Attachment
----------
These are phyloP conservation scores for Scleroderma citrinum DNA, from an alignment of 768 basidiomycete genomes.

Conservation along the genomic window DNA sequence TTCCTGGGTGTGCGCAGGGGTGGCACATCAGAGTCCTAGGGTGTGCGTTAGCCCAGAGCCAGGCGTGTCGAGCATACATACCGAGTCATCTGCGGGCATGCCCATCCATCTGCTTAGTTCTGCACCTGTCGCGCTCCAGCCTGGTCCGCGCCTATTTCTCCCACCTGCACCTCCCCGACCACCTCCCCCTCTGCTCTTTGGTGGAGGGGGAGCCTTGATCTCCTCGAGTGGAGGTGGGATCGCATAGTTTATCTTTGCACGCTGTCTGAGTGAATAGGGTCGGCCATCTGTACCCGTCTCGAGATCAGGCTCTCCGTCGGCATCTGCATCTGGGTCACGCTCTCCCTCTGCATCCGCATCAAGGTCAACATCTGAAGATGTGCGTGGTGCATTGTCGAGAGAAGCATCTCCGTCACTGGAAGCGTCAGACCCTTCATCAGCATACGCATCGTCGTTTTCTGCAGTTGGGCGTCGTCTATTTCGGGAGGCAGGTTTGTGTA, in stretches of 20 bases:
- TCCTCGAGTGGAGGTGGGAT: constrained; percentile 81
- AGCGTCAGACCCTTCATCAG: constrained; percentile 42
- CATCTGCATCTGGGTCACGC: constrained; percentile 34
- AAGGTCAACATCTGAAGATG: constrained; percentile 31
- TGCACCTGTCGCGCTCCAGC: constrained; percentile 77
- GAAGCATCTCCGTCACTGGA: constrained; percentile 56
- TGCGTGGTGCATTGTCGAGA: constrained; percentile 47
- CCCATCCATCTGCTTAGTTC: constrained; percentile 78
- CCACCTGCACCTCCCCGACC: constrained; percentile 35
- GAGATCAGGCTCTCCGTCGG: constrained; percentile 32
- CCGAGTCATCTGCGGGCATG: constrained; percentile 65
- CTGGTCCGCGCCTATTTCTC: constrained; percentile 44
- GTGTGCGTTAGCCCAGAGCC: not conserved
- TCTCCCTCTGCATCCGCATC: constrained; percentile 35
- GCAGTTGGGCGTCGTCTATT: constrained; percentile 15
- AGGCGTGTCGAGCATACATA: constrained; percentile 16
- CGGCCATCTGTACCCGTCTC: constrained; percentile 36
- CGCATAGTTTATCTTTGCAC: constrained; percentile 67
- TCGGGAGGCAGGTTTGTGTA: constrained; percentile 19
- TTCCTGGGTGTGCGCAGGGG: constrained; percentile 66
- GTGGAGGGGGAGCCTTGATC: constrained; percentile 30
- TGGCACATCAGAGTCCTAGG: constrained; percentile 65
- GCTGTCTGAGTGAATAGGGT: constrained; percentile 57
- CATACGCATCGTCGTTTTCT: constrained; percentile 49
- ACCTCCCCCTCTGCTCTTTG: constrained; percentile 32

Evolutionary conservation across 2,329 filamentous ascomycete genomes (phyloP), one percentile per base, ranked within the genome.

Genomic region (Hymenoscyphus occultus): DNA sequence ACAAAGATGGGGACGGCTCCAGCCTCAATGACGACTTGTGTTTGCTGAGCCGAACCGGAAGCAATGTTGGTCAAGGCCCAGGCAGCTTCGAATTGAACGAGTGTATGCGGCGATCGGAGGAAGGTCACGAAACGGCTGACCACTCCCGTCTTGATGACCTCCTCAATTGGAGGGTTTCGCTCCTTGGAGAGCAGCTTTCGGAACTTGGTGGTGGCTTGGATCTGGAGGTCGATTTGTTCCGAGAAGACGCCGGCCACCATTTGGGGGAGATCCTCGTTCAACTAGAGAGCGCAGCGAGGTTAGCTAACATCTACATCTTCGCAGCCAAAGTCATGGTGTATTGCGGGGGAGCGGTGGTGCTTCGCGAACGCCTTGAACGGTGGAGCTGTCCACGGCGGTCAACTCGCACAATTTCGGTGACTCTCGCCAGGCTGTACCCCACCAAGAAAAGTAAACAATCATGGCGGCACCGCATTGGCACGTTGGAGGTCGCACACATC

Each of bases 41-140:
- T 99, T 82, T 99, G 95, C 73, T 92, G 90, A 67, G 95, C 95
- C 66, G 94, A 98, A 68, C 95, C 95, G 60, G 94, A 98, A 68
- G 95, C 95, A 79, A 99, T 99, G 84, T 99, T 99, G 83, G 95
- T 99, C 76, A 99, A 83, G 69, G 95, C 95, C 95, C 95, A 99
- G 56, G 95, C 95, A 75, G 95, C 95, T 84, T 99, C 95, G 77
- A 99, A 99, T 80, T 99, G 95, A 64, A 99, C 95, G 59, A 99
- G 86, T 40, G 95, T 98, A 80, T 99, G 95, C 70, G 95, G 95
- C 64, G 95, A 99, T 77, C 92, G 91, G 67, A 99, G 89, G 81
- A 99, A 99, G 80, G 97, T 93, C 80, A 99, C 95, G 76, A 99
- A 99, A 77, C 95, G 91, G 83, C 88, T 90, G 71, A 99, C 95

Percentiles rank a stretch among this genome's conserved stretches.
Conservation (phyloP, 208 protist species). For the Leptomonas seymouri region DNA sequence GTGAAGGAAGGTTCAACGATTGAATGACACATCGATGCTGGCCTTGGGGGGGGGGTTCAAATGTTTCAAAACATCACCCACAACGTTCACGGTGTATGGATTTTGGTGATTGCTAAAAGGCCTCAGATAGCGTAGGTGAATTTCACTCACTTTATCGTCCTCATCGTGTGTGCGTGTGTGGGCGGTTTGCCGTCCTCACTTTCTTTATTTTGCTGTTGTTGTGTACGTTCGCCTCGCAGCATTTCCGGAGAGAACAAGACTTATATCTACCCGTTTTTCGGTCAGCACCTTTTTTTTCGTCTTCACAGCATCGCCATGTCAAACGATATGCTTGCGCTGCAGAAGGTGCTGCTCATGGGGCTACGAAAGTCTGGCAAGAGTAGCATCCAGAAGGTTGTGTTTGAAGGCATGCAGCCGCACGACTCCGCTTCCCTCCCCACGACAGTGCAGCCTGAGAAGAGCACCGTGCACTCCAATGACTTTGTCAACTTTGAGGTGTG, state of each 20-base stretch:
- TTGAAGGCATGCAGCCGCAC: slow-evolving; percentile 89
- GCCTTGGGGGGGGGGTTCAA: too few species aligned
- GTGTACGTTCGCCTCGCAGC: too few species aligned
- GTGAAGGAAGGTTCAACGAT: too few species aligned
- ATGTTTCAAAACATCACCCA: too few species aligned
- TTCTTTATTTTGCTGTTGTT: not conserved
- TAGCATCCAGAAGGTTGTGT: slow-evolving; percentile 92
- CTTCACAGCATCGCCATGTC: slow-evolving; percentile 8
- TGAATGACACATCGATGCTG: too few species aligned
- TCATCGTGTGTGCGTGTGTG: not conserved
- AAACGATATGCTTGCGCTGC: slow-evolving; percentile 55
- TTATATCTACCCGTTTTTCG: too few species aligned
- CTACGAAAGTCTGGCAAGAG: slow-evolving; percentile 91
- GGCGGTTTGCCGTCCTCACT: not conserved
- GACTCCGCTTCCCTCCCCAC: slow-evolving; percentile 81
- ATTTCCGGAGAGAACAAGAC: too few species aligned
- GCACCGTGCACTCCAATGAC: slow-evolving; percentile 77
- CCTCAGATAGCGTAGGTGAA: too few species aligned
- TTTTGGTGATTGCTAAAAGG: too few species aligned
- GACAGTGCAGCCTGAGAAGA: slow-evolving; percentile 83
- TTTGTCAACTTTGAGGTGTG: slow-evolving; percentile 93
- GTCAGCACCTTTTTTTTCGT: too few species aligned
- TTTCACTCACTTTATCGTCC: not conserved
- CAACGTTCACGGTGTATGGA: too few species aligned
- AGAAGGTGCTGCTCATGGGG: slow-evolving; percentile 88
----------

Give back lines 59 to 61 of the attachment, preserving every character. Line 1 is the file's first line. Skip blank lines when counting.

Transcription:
- GCACCGTGCACTCCAATGAC: slow-evolving; percentile 77
- CCTCAGATAGCGTAGGTGAA: too few species aligned
- TTTTGGTGATTGCTAAAAGG: too few species aligned